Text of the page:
Jul 232016

Each year on the day before National conference begins, many members of the Beau Monde chapter of RWA® gather for a day filled with Regency workshops and after the Literacy Signing they reconvene for our annual Soirée. This year’s gathering included breakfast and time to mingle and check-in for the conference, followed by the Annual General Meeting with the usual various committee reports and the changing over of the board. Thank you to the 2015-2016 Board and Committee members for all your hard work but especially our conference chair Janna MacGregor, catering wrangler Sharon Sobel, and workshop coordinator Isobel Carr for doing such a fantastic jobs in organizing the event for us!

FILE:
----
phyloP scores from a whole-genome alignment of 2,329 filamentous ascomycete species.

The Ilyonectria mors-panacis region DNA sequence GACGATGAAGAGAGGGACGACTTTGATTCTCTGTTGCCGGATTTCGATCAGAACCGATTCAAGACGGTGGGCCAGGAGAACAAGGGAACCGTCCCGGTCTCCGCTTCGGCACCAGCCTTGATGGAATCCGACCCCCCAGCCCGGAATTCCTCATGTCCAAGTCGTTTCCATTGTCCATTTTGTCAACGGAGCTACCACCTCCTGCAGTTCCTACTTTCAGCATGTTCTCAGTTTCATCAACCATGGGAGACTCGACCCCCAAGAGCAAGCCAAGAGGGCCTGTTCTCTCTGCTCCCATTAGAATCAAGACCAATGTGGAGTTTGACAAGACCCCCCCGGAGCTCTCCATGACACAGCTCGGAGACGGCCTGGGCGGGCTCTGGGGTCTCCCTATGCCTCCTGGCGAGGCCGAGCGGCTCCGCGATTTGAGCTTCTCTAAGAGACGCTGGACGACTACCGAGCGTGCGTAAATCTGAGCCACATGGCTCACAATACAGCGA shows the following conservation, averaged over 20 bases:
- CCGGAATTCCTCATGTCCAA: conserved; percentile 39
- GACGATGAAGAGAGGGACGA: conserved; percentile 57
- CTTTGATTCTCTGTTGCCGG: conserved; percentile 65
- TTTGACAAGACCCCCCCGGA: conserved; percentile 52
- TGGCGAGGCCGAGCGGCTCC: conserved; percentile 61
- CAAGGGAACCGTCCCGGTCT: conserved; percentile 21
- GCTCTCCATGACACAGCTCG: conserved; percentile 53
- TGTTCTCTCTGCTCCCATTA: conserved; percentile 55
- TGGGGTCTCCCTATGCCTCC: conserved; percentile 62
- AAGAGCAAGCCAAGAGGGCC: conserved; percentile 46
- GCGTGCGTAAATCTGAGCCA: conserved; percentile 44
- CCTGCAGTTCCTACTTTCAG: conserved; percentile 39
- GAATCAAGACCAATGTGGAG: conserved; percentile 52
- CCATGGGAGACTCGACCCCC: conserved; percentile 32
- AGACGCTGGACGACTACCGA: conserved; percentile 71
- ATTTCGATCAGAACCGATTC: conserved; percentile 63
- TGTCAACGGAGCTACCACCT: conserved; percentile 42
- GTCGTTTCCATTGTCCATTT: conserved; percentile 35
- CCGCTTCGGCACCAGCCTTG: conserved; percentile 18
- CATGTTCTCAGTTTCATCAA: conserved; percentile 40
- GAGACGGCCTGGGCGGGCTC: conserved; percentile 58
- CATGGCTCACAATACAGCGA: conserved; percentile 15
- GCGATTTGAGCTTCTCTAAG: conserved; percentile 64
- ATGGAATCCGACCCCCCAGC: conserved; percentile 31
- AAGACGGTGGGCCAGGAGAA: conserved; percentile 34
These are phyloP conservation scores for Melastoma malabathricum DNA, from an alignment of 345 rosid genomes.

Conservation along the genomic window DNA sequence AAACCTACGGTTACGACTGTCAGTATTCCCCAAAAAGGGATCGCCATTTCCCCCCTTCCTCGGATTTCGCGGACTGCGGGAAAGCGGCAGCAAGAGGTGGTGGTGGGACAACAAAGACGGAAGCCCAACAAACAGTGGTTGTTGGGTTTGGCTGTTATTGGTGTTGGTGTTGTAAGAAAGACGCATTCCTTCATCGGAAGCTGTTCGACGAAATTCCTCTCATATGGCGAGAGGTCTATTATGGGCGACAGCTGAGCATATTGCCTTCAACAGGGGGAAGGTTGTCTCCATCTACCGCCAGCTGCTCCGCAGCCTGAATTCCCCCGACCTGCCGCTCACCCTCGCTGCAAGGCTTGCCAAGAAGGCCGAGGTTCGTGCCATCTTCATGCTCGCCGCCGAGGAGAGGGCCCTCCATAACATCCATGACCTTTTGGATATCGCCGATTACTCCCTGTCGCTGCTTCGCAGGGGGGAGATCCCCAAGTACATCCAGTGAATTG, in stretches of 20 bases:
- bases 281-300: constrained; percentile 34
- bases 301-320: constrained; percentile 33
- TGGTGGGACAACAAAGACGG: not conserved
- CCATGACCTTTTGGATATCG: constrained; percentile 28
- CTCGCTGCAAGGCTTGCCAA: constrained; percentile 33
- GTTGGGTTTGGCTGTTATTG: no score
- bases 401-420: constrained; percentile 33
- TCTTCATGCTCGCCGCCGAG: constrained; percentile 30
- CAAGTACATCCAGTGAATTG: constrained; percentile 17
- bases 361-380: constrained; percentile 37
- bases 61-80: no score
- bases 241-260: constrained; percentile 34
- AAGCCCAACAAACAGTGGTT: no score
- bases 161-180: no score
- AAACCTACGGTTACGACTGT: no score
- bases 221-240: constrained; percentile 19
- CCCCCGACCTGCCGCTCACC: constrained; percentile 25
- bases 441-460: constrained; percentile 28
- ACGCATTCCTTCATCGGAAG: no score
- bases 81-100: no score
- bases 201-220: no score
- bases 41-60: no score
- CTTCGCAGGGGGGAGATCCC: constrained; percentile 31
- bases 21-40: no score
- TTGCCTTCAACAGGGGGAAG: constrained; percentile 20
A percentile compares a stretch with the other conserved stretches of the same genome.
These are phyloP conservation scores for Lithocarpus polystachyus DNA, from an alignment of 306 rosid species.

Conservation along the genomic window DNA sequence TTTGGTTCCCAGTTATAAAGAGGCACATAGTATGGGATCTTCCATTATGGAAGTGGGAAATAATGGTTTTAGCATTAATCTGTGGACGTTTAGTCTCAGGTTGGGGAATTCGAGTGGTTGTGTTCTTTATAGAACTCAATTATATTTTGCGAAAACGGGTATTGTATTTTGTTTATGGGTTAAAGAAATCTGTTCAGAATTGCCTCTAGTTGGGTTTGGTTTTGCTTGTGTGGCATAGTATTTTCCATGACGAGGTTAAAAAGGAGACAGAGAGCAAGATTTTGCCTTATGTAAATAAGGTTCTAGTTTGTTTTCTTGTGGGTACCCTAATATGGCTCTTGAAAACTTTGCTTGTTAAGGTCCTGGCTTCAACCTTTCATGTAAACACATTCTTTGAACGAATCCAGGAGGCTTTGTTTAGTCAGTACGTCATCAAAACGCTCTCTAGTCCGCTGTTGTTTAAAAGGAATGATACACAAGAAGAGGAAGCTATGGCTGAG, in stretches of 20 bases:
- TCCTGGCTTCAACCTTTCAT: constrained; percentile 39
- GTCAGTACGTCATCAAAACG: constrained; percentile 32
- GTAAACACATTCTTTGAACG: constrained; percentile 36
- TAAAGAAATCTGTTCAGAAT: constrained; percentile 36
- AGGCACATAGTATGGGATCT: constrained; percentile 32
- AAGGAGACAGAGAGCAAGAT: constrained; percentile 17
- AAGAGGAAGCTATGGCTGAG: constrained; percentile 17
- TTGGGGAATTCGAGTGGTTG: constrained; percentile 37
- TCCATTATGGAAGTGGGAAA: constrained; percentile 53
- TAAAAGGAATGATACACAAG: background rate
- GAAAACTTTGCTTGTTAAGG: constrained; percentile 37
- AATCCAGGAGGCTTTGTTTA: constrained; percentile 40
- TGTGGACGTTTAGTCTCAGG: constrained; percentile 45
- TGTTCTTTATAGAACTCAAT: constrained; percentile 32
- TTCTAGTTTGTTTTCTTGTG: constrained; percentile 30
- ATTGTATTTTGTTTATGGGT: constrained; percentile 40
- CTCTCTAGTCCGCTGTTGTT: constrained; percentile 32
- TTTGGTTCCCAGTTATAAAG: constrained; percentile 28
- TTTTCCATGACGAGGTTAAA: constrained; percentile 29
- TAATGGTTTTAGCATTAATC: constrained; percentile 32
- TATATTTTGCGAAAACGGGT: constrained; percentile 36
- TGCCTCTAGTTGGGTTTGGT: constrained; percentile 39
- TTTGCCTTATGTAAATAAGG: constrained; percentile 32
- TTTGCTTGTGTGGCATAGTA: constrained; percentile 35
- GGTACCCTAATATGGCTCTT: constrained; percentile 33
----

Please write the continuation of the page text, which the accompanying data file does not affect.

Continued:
The Morning Sessions

A photo of the Jo Bevereley tribute at the 2016 Beau Monde mini-conference. The screen reads, "Remembering Jo Beverley (1947-2016)."

Remembering Jo Beverley (1947-2016)

We had a very special tribute to former Beau Monde member, Jo Beverley who lost her bout with cancer at the end of May this year.

Photo of Diana Belchase paying tribute to Jo Beverley.

Diana Belchase shared what is thought to be the last video interview with former Beau Monde member Jo Beverley.

Member Diana Belchase, had filmed an interview with the author for her TV show BookSmart and was gracious enough to share the unaired footage with the chapter members present. Jo’s wit, grace and perspective, not to mention her love of historical romance, shone through during the interview and are just a small part of why she and her wonderful books will be long remembered.